While vacationing in the Swiss Alps last summer Mark L. Welton, chief of colorectal surgery at the Stanford Cancer Center and an advisor to Men’s Health magazine, fell off his mountain bike and broke his collarbone. “I wasn’t doing anything unreasonable,” says the athletic 56-year-old. He had pulled over to let a hiker pass, he explains, when he lost his balance and toppled over. “You could’ve tripped in your driveway and done this,” his orthopedist later told him.
With one arm in a sling and an ice pack on his shoulder, Welton cut short a two-week journey and flew home for surgery. His wife, Cindy, 49, who’d been scheduled to rendezvous with him in Geneva after completing a bike race (she’s a triathlete), flew to Zurich to see him off before continuing the vacation with two of the couple’s children.
Welton paid out of pocket for all the related expenses: X-rays and a sling at a hospital in the Swiss village of Murren (about $350); airline change fees for switching flights booked with frequent-flier miles (another $350); a taxi from the nearby village of Lauterbrunnen to Zurich ($531); and one night at an airport hotel before flying home ($660). Had he not been using frequent-flier miles, the tally would have been thousands more. But if Welton had purchased travel insurance, all his extra expenses and those of family members would have been covered, notes Chris Harvey, CEO of SquareMouth, a website where consumers can comparison shop for policies offered by 23 different travel insurers.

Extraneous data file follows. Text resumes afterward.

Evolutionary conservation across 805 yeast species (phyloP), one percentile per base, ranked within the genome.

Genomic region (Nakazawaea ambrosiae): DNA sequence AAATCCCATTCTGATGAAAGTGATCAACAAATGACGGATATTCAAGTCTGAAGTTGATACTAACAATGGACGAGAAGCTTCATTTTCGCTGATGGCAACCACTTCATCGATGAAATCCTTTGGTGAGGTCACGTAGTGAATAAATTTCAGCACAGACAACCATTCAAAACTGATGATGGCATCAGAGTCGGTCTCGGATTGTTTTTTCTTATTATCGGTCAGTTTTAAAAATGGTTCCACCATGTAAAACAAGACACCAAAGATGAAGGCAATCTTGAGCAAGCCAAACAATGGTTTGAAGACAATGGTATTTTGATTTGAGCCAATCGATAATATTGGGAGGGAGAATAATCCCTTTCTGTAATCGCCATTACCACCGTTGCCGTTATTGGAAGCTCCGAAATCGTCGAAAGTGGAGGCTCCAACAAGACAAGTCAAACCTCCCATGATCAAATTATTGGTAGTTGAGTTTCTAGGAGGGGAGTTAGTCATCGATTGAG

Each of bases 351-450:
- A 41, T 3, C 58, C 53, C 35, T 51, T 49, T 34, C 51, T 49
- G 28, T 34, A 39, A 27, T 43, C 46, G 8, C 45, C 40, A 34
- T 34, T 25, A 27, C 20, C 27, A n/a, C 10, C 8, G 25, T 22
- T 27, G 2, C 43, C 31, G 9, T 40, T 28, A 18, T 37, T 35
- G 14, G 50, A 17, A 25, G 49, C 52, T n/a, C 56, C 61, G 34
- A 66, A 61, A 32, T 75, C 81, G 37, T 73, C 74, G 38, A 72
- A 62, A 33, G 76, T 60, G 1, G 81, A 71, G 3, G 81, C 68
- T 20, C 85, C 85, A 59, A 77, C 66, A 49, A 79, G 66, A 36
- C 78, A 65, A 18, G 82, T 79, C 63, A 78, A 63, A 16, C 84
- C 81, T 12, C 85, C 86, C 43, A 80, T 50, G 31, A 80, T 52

See the full article from Forbes at: http://www.forbes.com/sites/deborahljacobs/2013/02/13/travel-insurance-aimed-at-active-boomers/